Brutal – Episode 1

My friend told me a classic response of someone who has been mugged. You feel daft for not avoiding it. Taking a slightly different route home, or stopping when you saw them coming and running off in the opposite direction. When I saw the three guys in my path I didn’t avoid them. I don’t normally run into anyone at 4.30am on a Thursday morning. Actually my first response was to give them a very wide berth, but my second thought was ‘don’t be paranoid’. Why should I be worried about cycling past a 40-year old guy in a yellow high-visibility jacket and two young lads? 

You can’t go around scared avoiding people all the time. Nevertheless if I had been more paranoid about these guys I wouldn’t have had my jaw broken in two places and my stuff ripped off. Inevitably, if you’re in the habit of having paranoid fears about people in the street, and have become adept at dismissing these paranoid fears for what they are, you’re going to be wrong sometimes, lol. 

I got the beat down and they ran off with my phone, bike, keys, eighty quid and assorted items. By some fluke this was the second time this year I did not have my wallet on me, so they did not have my bank cards and address to accompany my house keys. 

I also managed to recover my glasses, which had been knocked off with the first punch. Unlike me, they were unharmed and still in one piece. I was stunned but still standing. There was no-one around to call for help. In this neighbourhood, I knew that there wasn’t much value in knocking on doors. The householders would probably ignore the doorbell, especially if they looked out the window and saw a man covered in blood wobbling around on the doorstep. I made my way to the main road. It was just about light now, in a grey, drizzly, nasty sort of way. A car came down the road and I waved for the driver to stop but naturally he didn’t.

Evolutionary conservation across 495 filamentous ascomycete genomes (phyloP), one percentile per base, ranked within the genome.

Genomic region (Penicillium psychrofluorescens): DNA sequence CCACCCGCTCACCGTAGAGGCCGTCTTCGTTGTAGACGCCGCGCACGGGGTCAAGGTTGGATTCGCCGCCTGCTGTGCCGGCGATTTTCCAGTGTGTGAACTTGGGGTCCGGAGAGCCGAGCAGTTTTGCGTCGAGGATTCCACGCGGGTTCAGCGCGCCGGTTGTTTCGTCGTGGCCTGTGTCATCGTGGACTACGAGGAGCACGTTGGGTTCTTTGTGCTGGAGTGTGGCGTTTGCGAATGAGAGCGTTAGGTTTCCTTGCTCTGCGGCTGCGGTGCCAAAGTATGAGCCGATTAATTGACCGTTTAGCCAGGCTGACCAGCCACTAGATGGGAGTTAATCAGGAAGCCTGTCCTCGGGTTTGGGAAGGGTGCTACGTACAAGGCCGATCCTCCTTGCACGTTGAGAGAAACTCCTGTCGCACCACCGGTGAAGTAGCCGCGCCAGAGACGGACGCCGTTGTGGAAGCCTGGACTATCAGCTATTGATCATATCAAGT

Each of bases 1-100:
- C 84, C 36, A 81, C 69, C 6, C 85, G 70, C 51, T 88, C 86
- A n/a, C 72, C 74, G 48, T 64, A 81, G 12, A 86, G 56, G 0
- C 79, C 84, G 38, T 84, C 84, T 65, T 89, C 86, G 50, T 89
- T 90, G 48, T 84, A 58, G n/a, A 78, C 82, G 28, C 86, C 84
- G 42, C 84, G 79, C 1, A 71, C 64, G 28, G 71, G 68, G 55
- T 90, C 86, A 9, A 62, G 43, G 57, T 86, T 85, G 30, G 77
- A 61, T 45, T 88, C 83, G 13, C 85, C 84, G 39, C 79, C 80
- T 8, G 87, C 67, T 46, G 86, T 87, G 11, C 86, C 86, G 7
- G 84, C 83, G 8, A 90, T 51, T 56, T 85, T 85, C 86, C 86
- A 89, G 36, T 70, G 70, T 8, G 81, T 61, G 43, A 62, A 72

I’m no medical man but I knew my jaw was broken. I didn’t feel a lot of pain but when I put my hand to my chin I experienced a novel sensation – the left side of the jaw could move up and down on its own, free and separate to the right-hand side. My teeth were intact but the second fracture on the right side meant that from the canine to the last molar the teeth were resting higher than the others, at an angle such that the canine had penetrated into my gum. 

I could still talk, and made my way to the tram stop to summon help. I found assistance from two binmen. While we waited for the police and ambulance to arrive, one of them offered the words of comfort that would become familiar over the next couple of weeks – ‘bastards’. Usually accompanied with a shake of the head, a gaze into the near distance and perhaps a tut tut. ‘Bastards, ain’t they. There’s some bastards in this world.’ 

The paramedic said that I would probably wouldn’t have to wait long in Accident and Emergency because there would not be many people in there at 5am on a Thursday morning. The first doctor I saw asked me what happened and then asked me more questions about where, who, why. Why was he so interested in chewing the cud with a broken-jawed man? In conversation he referred to the incident as ‘this alleged attack’ or ‘this alleged robbery’. I took umbrage but kept my mouth shut. 

I waited in the waiting room for my X-ray to come back. There was a Phillipino family with some kind of ailment, a cleaner, a few vending machines, some hard chairs, a security guard talking to his mate he had ran into whom he had not seen since school, and I. By this time my mouth had swollen up inside and out, making me look somewhere between the cartoon character American Dad and Marlon Brando in the Godfather. My face and clothes were covered in blood. I turned round to ask the security guard which hospital we were in. He told me Queens Med. Then he commented to his mate about me as if I wasn’t there – ‘he’s bin battered’.